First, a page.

What Fifty Shades of Grey is Really About (IMO)

I have read two books out of three, “Fifty Shades of Grey” and “Fifty Shades Darker”. They were not particularly exciting or arousing for me, but I had to know what the fuss was all about. Now I have formed an opinion.

Like the literature it was inspired by (Twilight), it’s a wish-fulfillment story. And if you fantasize, you don’t deny yourself anything.

First of all, this book is a lot less about BDSM than people think. No wonder the real practitioners of BDSM think the book is misrepresenting BDSM. I would say the book doesn’t really attempt to show us true BDSM at all. It is pretty clear that Christian Grey’s taste for BDSM is due to the way he deals with early childhood trauma.

Second, it’s not about glorification of abusive relationships, either. All those feminist critics forget that the heroine wants this man, and pushes him in all sorts of ways, in order to get what she wants from him. She’s not a good submissive.

Here’s how the story goes, through the lens of my understanding. Virginal young woman meets hot, mysterious billionaire. They start a passionate relationship, sexual and otherwise. She finds out he wants her to be his submissive, and agrees to some of that in order to keep him. She wants him, but doesn’t really want him to hurt her. That’s not to say she doesn’t like many of his softer, less painful BDSM games, because she does. He does most of the work in bed, actually. In general, he entertains the girl in a variety of ways – sexual games, flying her on a helicopter, bringing her on his boat. Not only that, but he also thinks she’s unlike anyone he met with/had sex with/dominated before, and wants to keep her. He shows how much he wants to keep her to himself and from harm by stalking her, putting guards around without her knowledge, and controlling the company she works for. She is pushing against his control-freak tendencies, and eventually makes him less dominant, less mentally scarred, and not sexually sadistic anymore. Christian Grey might have a lot of monetary power, as well as intoxicating hotness, but Ana has the power to change him dramatically. Christian might be the Dom, but Ana is kinda topping from the bottom, emotionally.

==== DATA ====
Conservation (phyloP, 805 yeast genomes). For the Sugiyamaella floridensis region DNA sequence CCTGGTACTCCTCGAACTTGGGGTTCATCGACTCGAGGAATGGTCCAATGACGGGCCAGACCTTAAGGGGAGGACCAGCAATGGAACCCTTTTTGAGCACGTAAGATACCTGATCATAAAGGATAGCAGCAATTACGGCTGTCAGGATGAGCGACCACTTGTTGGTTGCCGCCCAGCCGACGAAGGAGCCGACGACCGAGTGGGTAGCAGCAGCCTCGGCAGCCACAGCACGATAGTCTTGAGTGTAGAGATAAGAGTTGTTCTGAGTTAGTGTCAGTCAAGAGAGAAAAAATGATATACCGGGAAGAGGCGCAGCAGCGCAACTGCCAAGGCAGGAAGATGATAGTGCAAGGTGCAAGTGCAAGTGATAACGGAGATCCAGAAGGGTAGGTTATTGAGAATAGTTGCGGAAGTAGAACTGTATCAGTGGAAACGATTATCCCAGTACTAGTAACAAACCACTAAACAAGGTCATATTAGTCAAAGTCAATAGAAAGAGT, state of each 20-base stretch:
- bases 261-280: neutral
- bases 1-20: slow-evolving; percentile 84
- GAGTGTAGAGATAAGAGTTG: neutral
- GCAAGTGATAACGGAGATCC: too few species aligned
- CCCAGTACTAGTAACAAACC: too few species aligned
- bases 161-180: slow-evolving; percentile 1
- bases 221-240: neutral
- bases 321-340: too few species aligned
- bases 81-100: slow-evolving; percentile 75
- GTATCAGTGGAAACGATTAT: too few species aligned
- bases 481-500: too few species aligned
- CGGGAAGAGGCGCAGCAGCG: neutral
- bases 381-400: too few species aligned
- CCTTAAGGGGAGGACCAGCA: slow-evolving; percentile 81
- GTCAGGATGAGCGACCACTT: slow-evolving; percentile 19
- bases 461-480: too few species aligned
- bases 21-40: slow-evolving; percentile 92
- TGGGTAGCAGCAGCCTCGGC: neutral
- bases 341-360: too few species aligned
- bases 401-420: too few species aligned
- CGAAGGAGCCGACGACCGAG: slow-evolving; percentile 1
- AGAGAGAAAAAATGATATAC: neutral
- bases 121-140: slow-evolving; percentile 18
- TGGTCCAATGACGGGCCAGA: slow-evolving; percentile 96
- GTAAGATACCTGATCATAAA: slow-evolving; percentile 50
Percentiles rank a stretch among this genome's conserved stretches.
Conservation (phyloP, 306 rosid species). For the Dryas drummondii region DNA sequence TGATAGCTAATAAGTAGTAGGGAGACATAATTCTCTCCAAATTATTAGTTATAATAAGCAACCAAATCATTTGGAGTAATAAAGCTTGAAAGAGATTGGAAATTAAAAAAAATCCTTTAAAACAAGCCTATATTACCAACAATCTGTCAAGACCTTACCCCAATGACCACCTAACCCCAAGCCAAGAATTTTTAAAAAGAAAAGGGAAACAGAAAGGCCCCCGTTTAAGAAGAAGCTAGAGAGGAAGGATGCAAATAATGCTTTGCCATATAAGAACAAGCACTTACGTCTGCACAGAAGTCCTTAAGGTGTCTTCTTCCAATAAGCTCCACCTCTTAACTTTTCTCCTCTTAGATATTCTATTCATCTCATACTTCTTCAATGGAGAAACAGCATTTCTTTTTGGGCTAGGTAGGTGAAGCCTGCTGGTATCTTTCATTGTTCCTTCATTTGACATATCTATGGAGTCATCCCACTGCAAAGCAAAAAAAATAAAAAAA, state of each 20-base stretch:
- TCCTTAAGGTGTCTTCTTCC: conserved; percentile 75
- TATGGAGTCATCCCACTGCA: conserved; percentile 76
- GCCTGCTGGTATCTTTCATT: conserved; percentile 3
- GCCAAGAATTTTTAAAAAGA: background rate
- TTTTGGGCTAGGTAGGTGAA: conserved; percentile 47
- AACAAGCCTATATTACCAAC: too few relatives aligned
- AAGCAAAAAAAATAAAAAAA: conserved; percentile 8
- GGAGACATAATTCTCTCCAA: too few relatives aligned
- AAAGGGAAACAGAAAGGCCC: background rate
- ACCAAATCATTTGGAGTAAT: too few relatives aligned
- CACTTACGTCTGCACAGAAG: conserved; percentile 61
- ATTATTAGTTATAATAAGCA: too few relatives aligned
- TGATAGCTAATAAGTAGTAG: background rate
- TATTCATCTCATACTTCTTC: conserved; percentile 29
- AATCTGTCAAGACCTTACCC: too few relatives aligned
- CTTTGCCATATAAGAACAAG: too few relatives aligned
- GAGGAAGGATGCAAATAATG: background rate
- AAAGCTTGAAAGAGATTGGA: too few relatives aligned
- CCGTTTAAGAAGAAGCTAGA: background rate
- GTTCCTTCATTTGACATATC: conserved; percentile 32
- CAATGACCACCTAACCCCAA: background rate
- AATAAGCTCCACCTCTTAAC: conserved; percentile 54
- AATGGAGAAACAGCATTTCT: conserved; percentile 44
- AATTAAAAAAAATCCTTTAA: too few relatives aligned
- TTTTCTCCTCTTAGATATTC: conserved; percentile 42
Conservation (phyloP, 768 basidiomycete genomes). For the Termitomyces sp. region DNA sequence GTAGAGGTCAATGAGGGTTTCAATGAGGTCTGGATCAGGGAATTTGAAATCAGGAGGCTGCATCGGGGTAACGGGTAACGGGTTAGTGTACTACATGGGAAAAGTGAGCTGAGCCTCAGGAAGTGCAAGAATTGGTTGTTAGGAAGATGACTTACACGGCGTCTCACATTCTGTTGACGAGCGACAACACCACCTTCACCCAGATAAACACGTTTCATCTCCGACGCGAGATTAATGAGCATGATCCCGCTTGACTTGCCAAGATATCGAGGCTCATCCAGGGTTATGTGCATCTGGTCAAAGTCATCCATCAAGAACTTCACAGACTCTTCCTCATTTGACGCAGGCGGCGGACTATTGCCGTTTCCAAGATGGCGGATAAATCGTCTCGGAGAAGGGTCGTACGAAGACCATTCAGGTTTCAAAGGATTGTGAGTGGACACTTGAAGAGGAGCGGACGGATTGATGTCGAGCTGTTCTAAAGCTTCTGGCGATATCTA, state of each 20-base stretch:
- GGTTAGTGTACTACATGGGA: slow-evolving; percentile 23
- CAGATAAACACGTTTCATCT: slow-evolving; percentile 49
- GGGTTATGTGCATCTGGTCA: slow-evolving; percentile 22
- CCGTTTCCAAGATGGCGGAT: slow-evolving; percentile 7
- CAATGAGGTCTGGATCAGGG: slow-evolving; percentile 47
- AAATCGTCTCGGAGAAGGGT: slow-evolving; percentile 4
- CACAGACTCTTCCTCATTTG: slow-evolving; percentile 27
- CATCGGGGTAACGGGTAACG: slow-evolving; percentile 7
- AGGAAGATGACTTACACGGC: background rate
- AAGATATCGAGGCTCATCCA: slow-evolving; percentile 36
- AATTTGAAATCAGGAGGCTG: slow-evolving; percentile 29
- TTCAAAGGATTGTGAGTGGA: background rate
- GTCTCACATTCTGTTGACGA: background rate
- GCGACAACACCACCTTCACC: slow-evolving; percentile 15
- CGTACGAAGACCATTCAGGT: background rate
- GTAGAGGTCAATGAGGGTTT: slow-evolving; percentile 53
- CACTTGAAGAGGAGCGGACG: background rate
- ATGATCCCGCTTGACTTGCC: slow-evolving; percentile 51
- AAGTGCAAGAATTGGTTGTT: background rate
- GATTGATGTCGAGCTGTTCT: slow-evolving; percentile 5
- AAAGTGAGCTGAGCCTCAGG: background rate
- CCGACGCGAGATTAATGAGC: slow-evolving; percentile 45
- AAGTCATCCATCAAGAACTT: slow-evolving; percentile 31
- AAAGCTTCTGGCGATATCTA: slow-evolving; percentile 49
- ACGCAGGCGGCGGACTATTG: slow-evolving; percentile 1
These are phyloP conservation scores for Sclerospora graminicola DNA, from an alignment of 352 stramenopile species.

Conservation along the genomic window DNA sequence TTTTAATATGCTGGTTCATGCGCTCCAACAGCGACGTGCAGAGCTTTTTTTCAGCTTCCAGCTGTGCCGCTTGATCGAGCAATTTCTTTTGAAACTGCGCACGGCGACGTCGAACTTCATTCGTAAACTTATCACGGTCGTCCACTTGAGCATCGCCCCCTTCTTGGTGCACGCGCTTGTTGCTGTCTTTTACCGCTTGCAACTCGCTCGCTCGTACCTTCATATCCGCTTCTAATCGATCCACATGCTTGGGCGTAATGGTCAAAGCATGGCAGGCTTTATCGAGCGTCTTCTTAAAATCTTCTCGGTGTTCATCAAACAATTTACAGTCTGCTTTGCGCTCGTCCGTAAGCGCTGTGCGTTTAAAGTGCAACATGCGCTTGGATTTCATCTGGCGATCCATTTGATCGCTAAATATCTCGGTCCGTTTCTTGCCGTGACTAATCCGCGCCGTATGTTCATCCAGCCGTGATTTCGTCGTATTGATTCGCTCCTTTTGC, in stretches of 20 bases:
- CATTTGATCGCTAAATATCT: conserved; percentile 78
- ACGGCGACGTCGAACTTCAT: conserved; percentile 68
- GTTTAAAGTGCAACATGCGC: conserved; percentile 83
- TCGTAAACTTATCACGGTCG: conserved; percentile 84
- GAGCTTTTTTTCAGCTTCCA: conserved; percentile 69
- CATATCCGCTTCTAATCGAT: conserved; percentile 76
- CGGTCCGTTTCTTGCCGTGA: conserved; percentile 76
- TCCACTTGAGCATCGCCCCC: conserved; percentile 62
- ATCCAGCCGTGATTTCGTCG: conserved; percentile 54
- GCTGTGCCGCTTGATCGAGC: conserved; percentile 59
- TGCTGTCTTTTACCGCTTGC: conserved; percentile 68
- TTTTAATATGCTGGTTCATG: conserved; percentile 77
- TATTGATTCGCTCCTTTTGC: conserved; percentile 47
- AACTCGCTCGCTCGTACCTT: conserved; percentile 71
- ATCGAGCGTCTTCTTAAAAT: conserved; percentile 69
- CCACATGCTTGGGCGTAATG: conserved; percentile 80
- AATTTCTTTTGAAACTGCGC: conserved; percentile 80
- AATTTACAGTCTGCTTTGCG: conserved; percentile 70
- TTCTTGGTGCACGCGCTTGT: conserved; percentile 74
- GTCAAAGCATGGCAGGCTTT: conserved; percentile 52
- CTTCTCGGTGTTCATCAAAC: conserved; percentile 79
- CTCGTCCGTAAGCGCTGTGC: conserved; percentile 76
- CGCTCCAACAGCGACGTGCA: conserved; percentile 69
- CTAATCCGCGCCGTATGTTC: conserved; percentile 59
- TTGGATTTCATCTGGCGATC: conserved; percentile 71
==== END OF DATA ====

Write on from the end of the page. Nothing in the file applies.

To me, it reads like one of those stories where a woman fixes a hot, but emotionally hurt/broken man. That kind of romantic plot is not uncommon. I remember a few people on the Purple Pill forum were confused about why a romance with a somewhat emotionally weak guy would be so hot, if women can’t tolerate displays weakness. I think the Nostalgia Critic explains it best. For me, he does it better than most red pill writers, despite being a little feminist. In this video, he explains why Loki from the Avengers has so many fangirls. Christian is different, but there are some common reasons for why both of them are appealing. If you listen to it, you will hear the reasons for liking bad guys, powerful guys, and for liking men who are not stoic:

Taking Nostalgia Critic’s explanation into account, I can say Fifty Shades of Grey is popular because it has everything a good female fantasy would have. The guy is hot, smart, confident, entertaining (not boring), powerful and rich. And to make it possible for a woman to have all that, he has a vulnerability only someone really special can fix. And for that, he’ll be forever grateful and give her his undying loyalty.

What do you think Fifty Shades of Grey is about?

 

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22 Responses to What Fifty Shades of Grey is Really About (IMO)

  1. Sadly there are many women out there who live in this fantasy world where they think they can find bad boys and “fix them” or “change them” or “save them.” As a result they end up moving from one failed relationship to another, developing crappier and crappier attitudes about men, yet refusing to break this self-destructive pattern. I wonder if these types of women also make up a large part of FSOGs fan base? I feel like doing a survey now…

    In any case, I’ve read all three books and for the life of me I still can’t figure out what the big deal is. The way some women are going bananas over it, you’d think there was never such a thing as a poorly written, trashy romance novel before.